White Season? Whitewash more like it. A backlash against multiculturalism has been gathering strength ever since the 7 July 2005 bombings in London. It has now become a tidal wave, sweeping through that supposed liberally temple, the BBC.
I watched one episode of this contemptible TV series that was devoted to rehabilitating Enoch Powell. His notorious “Rivers of Blood” speech in April 1968 and subsequent attacks on black immigration unleashed a great upsurge of racism. This led to the Nazis becoming a serious political force in Britain for the first time since the 1930s.
Another BBC programme, this time on Radio 4, argued in detail that Powell wasn’t motivated by racism, but rather by the memory of the collapse of British rule in India. It claimed Powell was shocked by the pogroms between Muslims, Hindus and Sikhs that accompanied the 1947 partition of India and feared this culture of “communalism” was being imported into Britain.
The hypocrisy of this explanation beggars belief. In fact the more pressure that the British Raj found itself under from the Indian independence movement, the more it stoked up its disastrous policy of “divide and rule”.
But for the BBC, Powell is a prophetic critic of multiculturalism. Over scenes of rioting we are told, “The liberal establishment embraced a radically different vision for the country from that of Powell – multiculturalism.”
More tabloid history drivel. Rather than causing riots, as this juxtaposition of words and image implies, multiculturalism is more plausibly seen as their result. And these changes took place under Margaret Thatcher in the 1980s. She was no “liberal”, but was a right wing admirer of Powell.
The inner city riots of 1980 and 1981 weren’t racial. They were rebellions by working class young people, both black and white, against unemployment, racism and poverty. But they scared Thatcher off from playing the race card, as she had done in the run-up to the 1979 election.
Protests forced Tory governments to follow Labour by pumping money into the inner cities and leaving in place anti-discrimination legislation. The unplanned consequence was what is now called “multiculturalism” – the idea that people from different backgrounds can coexist and pursue their own diverse lifestyles within the framework of common citizenship.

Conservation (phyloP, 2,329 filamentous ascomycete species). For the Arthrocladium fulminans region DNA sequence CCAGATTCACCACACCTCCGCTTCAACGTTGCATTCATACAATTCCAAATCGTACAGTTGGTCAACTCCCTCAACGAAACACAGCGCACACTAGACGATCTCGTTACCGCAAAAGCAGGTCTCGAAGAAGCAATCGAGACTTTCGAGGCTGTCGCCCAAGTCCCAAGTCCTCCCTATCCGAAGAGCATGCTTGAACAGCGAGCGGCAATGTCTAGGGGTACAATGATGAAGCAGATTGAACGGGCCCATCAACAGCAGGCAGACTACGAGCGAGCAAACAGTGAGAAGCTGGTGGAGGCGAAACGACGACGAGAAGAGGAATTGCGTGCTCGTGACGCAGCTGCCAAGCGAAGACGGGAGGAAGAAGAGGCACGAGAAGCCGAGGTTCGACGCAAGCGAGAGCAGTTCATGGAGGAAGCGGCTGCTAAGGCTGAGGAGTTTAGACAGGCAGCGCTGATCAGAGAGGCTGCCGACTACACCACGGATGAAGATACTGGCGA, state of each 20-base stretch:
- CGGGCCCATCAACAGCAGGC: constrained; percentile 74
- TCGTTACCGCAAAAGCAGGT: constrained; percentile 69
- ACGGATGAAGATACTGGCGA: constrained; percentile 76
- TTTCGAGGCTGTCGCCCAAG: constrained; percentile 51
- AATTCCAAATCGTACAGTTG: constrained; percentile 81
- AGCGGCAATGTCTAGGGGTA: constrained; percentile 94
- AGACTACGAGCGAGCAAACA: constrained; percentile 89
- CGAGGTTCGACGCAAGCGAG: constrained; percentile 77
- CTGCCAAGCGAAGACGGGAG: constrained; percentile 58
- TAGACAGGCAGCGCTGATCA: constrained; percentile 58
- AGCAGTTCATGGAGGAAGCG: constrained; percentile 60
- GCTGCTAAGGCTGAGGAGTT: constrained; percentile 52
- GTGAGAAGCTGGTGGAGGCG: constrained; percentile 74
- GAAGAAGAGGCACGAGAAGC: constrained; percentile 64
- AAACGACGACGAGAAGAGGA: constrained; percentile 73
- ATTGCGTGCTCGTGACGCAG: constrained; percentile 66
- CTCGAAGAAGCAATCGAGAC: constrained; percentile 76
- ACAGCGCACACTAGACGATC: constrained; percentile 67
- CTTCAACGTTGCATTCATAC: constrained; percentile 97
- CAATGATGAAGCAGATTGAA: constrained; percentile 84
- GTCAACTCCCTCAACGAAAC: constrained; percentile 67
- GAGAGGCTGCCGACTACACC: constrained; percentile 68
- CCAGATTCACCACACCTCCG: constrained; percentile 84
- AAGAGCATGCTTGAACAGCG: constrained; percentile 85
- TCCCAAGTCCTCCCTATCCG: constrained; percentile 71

The offensive against multiculturalism since 7/7 has been deployed by New Labour with the straightforward and relatively limited aim of intimidating Muslims from opposing the war and driving them back into political acquiescence.
But the assault is legitimising something much uglier – for example, the endless bombardment of ridiculous Islamophobic scare stories that are fed to the tabloids by the police. And the “liberal” media collude in all this.
The Independent on Sunday last weekend carried a revolting rant by the novelist Tim Lott concluding that the white working class “are a deeper, far more intimately connected part of the national family than many of the more recent arrivals. They are us, English, in the way a Farsi-only speaker in a chador can never be – or not without many generations of effort and willing assimilation.”
Yet again, this is drivel. The “English” working class is itself a historical composite, formed by wave upon wave of immigration – among many others, French Huguenots, Irish Catholics, East European Jews. Over the past generation, it has been recomposed geographically and culturally, incorporating people from South Asia, the Caribbean, Africa, and now eastern Europe.
All the whining about the “betrayal” of the white working class by Lott and his ilk ignores the real betrayal of working class people of all colours – mass unemployment, neoliberal economic policies, the destruction of council housing, and the growing gulf between rich and poor.
Effectively resisting all this requires unity among working class people. The assault on multiculturalism is the latest of many attempts to set them against each other. It should be treated with the contempt it so amply deserves.
Not just a national struggle